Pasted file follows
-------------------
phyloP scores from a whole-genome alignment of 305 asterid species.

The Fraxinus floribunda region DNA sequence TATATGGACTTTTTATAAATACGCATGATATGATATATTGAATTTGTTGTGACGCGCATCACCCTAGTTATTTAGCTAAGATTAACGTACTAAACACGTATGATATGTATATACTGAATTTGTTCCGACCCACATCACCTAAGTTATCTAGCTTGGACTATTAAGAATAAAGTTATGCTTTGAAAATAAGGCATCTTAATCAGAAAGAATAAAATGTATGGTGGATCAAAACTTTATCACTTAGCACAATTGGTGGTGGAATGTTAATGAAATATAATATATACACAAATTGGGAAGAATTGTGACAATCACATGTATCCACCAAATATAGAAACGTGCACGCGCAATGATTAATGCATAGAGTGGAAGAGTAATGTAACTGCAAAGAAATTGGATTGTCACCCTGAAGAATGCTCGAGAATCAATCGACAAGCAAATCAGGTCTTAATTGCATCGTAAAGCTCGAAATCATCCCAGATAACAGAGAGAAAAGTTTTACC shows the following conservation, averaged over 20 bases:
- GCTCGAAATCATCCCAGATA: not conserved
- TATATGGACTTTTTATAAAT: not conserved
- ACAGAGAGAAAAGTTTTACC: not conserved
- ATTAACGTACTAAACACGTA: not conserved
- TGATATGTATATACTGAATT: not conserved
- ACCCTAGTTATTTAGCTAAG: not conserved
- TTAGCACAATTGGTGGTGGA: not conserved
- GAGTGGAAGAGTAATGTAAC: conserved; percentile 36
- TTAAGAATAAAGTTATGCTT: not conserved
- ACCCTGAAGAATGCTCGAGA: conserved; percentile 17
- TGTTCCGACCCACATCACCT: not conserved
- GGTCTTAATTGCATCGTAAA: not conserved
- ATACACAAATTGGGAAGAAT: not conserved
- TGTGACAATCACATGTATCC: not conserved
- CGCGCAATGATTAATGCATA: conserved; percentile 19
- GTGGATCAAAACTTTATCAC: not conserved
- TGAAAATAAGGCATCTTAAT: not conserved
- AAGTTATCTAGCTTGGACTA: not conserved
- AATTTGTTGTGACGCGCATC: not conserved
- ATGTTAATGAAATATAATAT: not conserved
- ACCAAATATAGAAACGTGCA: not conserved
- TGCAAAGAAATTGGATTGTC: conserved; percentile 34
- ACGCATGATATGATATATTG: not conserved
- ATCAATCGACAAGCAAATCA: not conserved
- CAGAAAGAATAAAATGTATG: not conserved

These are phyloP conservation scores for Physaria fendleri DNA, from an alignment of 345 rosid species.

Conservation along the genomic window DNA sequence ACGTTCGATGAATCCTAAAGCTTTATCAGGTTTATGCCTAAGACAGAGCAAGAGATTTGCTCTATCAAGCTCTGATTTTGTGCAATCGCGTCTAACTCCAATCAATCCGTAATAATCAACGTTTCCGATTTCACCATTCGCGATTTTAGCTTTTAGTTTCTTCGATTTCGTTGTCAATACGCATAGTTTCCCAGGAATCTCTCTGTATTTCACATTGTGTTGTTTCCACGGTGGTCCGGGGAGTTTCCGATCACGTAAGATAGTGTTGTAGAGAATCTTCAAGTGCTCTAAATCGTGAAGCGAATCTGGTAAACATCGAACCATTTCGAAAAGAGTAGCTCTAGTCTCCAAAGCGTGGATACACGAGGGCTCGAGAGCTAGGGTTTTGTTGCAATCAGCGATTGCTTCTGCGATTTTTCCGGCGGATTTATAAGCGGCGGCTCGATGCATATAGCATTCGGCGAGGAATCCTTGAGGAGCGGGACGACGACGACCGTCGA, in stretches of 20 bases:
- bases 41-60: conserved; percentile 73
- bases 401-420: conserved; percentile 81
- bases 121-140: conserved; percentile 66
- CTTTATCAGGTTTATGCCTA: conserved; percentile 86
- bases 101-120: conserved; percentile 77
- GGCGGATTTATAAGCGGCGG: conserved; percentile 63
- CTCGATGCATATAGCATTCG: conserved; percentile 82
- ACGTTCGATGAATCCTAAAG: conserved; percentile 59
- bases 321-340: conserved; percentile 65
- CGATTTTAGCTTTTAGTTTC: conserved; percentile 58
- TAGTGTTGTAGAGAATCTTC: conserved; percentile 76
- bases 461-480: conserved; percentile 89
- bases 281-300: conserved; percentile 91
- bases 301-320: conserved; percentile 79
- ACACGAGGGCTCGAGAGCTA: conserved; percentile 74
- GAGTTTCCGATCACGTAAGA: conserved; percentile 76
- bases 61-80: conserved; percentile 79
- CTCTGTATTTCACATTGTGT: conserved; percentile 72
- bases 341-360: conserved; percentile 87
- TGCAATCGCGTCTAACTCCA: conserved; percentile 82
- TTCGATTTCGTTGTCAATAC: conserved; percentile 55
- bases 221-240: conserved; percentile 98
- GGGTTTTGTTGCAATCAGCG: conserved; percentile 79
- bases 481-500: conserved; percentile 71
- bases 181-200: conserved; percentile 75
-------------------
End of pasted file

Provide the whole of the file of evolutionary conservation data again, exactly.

phyloP scores from a whole-genome alignment of 305 asterid species.

The Fraxinus floribunda region DNA sequence TATATGGACTTTTTATAAATACGCATGATATGATATATTGAATTTGTTGTGACGCGCATCACCCTAGTTATTTAGCTAAGATTAACGTACTAAACACGTATGATATGTATATACTGAATTTGTTCCGACCCACATCACCTAAGTTATCTAGCTTGGACTATTAAGAATAAAGTTATGCTTTGAAAATAAGGCATCTTAATCAGAAAGAATAAAATGTATGGTGGATCAAAACTTTATCACTTAGCACAATTGGTGGTGGAATGTTAATGAAATATAATATATACACAAATTGGGAAGAATTGTGACAATCACATGTATCCACCAAATATAGAAACGTGCACGCGCAATGATTAATGCATAGAGTGGAAGAGTAATGTAACTGCAAAGAAATTGGATTGTCACCCTGAAGAATGCTCGAGAATCAATCGACAAGCAAATCAGGTCTTAATTGCATCGTAAAGCTCGAAATCATCCCAGATAACAGAGAGAAAAGTTTTACC shows the following conservation, averaged over 20 bases:
- GCTCGAAATCATCCCAGATA: not conserved
- TATATGGACTTTTTATAAAT: not conserved
- ACAGAGAGAAAAGTTTTACC: not conserved
- ATTAACGTACTAAACACGTA: not conserved
- TGATATGTATATACTGAATT: not conserved
- ACCCTAGTTATTTAGCTAAG: not conserved
- TTAGCACAATTGGTGGTGGA: not conserved
- GAGTGGAAGAGTAATGTAAC: conserved; percentile 36
- TTAAGAATAAAGTTATGCTT: not conserved
- ACCCTGAAGAATGCTCGAGA: conserved; percentile 17
- TGTTCCGACCCACATCACCT: not conserved
- GGTCTTAATTGCATCGTAAA: not conserved
- ATACACAAATTGGGAAGAAT: not conserved
- TGTGACAATCACATGTATCC: not conserved
- CGCGCAATGATTAATGCATA: conserved; percentile 19
- GTGGATCAAAACTTTATCAC: not conserved
- TGAAAATAAGGCATCTTAAT: not conserved
- AAGTTATCTAGCTTGGACTA: not conserved
- AATTTGTTGTGACGCGCATC: not conserved
- ATGTTAATGAAATATAATAT: not conserved
- ACCAAATATAGAAACGTGCA: not conserved
- TGCAAAGAAATTGGATTGTC: conserved; percentile 34
- ACGCATGATATGATATATTG: not conserved
- ATCAATCGACAAGCAAATCA: not conserved
- CAGAAAGAATAAAATGTATG: not conserved

These are phyloP conservation scores for Physaria fendleri DNA, from an alignment of 345 rosid species.

Conservation along the genomic window DNA sequence ACGTTCGATGAATCCTAAAGCTTTATCAGGTTTATGCCTAAGACAGAGCAAGAGATTTGCTCTATCAAGCTCTGATTTTGTGCAATCGCGTCTAACTCCAATCAATCCGTAATAATCAACGTTTCCGATTTCACCATTCGCGATTTTAGCTTTTAGTTTCTTCGATTTCGTTGTCAATACGCATAGTTTCCCAGGAATCTCTCTGTATTTCACATTGTGTTGTTTCCACGGTGGTCCGGGGAGTTTCCGATCACGTAAGATAGTGTTGTAGAGAATCTTCAAGTGCTCTAAATCGTGAAGCGAATCTGGTAAACATCGAACCATTTCGAAAAGAGTAGCTCTAGTCTCCAAAGCGTGGATACACGAGGGCTCGAGAGCTAGGGTTTTGTTGCAATCAGCGATTGCTTCTGCGATTTTTCCGGCGGATTTATAAGCGGCGGCTCGATGCATATAGCATTCGGCGAGGAATCCTTGAGGAGCGGGACGACGACGACCGTCGA, in stretches of 20 bases:
- bases 41-60: conserved; percentile 73
- bases 401-420: conserved; percentile 81
- bases 121-140: conserved; percentile 66
- CTTTATCAGGTTTATGCCTA: conserved; percentile 86
- bases 101-120: conserved; percentile 77
- GGCGGATTTATAAGCGGCGG: conserved; percentile 63
- CTCGATGCATATAGCATTCG: conserved; percentile 82
- ACGTTCGATGAATCCTAAAG: conserved; percentile 59
- bases 321-340: conserved; percentile 65
- CGATTTTAGCTTTTAGTTTC: conserved; percentile 58
- TAGTGTTGTAGAGAATCTTC: conserved; percentile 76
- bases 461-480: conserved; percentile 89
- bases 281-300: conserved; percentile 91
- bases 301-320: conserved; percentile 79
- ACACGAGGGCTCGAGAGCTA: conserved; percentile 74
- GAGTTTCCGATCACGTAAGA: conserved; percentile 76
- bases 61-80: conserved; percentile 79
- CTCTGTATTTCACATTGTGT: conserved; percentile 72
- bases 341-360: conserved; percentile 87
- TGCAATCGCGTCTAACTCCA: conserved; percentile 82
- TTCGATTTCGTTGTCAATAC: conserved; percentile 55
- bases 221-240: conserved; percentile 98
- GGGTTTTGTTGCAATCAGCG: conserved; percentile 79
- bases 481-500: conserved; percentile 71
- bases 181-200: conserved; percentile 75